"If they are going to move, you would hope they would move to a place where the hazard is less. Ford Island isn't that. But Ford Island isn't bad."

Gerard Fryer
UH-Manoa tsunami researcher

This is a computer-generated design of a consolidated facility on Ford Island for NOAA's Pacific Region operations.

Doubts raised on
tsunami center’s move


Wednesday, August 10, 2005

» The third floor of a planned National Oceanic and Atmospheric Administration building will be 26 feet above sea level. In a Page A1 article Sunday, NOAA administrator Jeff LaDouce incorrectly stated that the lowest point on the building would be 26 feet above sea level.

The Honolulu Star-Bulletin strives to make its news report fair and accurate. If you have a question or comment about news coverage, call Editor Frank Bridgewater at 529-4791 or email him at corrections@starbulletin.com.

There have long been concerns about the Pacific Tsunami Warning Center being on the border of a tsunami inundation zone only two blocks from the beach.

But scientists say the same worries about danger from a seismic wave won't go away if plans to move the center to Ford Island in Pearl Harbor surge ahead. It may also interfere with their ability to give adequate warning in the event of a tsunami.

"I don't think any of us would object to moving the center to higher ground," said Barry Hirshon, a geophysicist who works at the warning center and the union shop steward for the National Weather Service Employees Organization at the tsunami center.

Hirshon said moving the tsunami warning center to Ford Island is not well thought-out.

Jeff LaDouce, director of the National Oceanic and Atmospheric Administration National Weather Service Pacific, disagrees.

LaDouce said the site, on the north side of the island near the USS Utah Memorial, is safer than Ewa Beach.

"There's not a tsunami inundation threat," LaDouce said, noting that the water level in Pearl Harbor has not risen more than a foot or so in previous tsunami episodes.

He added that the lowest point in the new $242 million building will be 26 feet above sea level and the tsunami warning center will likely be on the third floor of the building.

Tsunami scientists at the University of Hawaii-Manoa said despite the proximity to the ocean, neither site is in much danger from a tidal wave.

Gerard Fryer, a UH-Manoa tsunami researcher, said it is unlikely a tsunami would be generated south of Oahu, since there are no historical records of tsunamis in that area.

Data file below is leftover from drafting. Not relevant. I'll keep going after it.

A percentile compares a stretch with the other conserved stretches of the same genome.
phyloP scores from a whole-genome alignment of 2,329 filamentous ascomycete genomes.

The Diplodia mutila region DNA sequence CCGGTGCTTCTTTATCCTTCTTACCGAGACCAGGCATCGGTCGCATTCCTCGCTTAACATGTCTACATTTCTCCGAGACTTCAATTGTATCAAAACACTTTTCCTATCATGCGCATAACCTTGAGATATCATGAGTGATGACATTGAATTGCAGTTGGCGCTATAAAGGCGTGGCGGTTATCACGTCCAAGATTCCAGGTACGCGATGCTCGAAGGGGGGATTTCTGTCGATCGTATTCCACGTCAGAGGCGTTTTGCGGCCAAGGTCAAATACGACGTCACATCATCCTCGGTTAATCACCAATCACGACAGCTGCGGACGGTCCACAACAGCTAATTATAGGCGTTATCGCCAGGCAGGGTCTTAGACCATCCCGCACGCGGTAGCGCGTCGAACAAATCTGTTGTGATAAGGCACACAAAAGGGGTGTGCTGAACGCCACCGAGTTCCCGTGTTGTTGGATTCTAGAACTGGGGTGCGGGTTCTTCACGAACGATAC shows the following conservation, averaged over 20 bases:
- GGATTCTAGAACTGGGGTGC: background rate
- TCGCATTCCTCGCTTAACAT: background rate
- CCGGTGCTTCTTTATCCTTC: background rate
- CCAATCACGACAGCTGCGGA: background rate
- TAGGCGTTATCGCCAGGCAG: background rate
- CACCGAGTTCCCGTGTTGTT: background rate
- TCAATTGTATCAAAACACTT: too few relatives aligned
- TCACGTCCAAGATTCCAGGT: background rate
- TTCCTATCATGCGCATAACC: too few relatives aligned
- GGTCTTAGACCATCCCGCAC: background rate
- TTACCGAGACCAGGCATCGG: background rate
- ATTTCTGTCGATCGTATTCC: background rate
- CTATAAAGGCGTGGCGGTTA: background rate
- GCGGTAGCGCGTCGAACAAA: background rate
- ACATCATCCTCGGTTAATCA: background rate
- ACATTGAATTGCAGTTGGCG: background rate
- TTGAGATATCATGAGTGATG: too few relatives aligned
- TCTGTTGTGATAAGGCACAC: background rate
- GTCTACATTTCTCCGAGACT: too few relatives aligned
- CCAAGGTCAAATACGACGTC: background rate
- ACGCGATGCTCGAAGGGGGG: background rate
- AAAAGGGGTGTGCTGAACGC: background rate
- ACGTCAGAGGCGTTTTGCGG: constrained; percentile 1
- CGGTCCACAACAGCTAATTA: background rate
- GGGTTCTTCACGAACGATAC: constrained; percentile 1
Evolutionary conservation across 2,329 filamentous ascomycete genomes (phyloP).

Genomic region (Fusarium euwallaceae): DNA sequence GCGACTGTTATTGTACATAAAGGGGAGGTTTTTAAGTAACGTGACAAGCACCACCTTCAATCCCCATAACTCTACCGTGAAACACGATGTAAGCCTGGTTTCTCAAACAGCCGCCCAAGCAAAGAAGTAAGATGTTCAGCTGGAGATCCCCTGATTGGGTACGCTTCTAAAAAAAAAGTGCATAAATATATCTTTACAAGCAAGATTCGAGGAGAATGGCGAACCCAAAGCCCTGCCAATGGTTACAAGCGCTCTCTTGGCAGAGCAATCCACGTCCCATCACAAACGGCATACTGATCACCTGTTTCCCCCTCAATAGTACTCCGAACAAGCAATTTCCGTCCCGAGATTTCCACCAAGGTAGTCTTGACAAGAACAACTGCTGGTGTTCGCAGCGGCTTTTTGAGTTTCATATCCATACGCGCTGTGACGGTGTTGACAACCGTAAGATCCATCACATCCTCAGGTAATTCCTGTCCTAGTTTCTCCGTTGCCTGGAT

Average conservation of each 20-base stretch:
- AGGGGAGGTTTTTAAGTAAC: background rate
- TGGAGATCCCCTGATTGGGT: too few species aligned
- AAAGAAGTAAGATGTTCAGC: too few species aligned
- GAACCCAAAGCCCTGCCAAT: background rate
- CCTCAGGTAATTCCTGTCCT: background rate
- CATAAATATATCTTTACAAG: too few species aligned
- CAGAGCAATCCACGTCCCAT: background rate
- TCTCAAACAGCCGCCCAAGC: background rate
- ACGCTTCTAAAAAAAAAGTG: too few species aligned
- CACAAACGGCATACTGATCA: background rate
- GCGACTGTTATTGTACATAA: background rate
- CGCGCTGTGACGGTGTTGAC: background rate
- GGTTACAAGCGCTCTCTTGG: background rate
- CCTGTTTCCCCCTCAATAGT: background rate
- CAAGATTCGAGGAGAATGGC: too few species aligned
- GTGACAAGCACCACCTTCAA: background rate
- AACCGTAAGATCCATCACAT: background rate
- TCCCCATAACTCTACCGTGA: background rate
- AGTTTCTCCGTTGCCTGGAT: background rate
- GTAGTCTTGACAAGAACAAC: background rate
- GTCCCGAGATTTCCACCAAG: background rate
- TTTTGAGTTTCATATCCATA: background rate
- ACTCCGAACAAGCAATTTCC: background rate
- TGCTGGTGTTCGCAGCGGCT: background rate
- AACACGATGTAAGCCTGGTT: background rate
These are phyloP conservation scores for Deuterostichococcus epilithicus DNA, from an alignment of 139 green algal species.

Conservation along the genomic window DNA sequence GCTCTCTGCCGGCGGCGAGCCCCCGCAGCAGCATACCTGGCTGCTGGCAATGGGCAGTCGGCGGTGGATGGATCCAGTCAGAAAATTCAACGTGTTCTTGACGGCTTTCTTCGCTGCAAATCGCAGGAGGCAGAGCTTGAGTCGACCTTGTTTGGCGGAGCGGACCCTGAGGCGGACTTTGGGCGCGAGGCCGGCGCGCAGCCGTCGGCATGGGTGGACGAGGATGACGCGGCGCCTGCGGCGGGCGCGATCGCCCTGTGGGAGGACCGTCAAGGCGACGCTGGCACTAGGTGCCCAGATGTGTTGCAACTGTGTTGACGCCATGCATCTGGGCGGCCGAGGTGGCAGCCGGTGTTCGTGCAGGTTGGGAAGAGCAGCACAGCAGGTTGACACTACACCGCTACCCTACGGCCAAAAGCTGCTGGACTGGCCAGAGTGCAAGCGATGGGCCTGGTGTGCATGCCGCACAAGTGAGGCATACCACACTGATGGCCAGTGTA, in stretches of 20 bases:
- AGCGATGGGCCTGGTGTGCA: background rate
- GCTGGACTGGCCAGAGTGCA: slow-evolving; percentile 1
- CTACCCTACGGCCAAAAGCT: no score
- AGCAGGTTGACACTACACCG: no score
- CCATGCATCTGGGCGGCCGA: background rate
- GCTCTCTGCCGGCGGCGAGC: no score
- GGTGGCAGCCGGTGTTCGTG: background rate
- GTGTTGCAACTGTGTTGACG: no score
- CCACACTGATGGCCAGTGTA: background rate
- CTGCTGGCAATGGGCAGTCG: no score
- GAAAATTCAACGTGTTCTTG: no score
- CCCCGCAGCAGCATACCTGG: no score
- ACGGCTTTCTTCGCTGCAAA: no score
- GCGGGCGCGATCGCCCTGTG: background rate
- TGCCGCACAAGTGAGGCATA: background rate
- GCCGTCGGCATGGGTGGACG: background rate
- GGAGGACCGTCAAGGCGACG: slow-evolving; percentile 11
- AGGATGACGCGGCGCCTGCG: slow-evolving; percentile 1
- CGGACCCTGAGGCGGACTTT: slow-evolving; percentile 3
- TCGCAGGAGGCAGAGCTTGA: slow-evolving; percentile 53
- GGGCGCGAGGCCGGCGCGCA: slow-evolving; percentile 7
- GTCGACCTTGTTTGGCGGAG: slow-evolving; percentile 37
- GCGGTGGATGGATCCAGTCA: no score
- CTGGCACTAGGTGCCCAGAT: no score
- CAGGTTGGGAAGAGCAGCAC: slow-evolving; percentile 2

But if a tsunami were generated from the south, perhaps Tonga or off the west coast of the Big Island, both sites would be in equal danger.

"If they are going to move, you would hope they would move to a place where the hazard is less. Ford Island isn't that. But Ford Island isn't bad," Fryer said.

Ed Teixeira, the vice director of civil defense for the state, said he sees pros and cons in the move. He understands the value in combining NOAA operations in one central location. But also wants to see more study of the issue.

"We really need to think about this one," Teixeira said.

Hirshon said the center needs to be able to survive a tsunami to issue bulletins even after the initial wave.

LaDouce said NOAA looked at moving the warning center to higher ground, perhaps at UH-Manoa, where they could work with tsunami researchers and graduate students. But there isn't enough room at Manoa for the center.

Hirshon has other concerns about the move, including a change in the way the center is staffed, access to seismographs and satellites that provide earthquake data to the center, and what will happen to the center during the transition to the new facility.

Currently, five scientists live on the grounds of the Tsunami Warning Center and a number of scientists can respond to an earthquake within 90 seconds by walking or biking from their homes.

"We will lose a critical mass of people nearby," Hirshon said.

LaDouce said the agency wants to hire more tsunami scientists and staff the center with at least two workers 24 hours a day.

He said 24/7 staffing should actually increase the efficiency of the center.

The Ewa Beach location also has seismographs and satellite receivers directly connected to the tsunami warning center. Hirshon is worried that moving the center from the satellites and seismograph could cut the center off from necessary data if the Internet or phone lines go down.

LaDouce said they are studying whether the satellites and seismographs can be moved to Ford Island. If instruments can't be moved, he said there will be multiple and more modern communications at the new facility.

When it is finished sometime in 2010, the 400,000-square-foot NOAA Pacific Region Center project will consolidate more than 400 NOAA employees and 18 offices that are now scattered throughout Oahu. The facility will include piers for NOAA ships.

LaDouce said the tsunami warning center will not be shut down during the transition to the new facility and the center will not move until all the bugs are worked out.

"There's too much at stake in lives and property," LaDouce said. "It will be my intention to be able to put in place a full operating system."

Pacific Tsunami Warning Center

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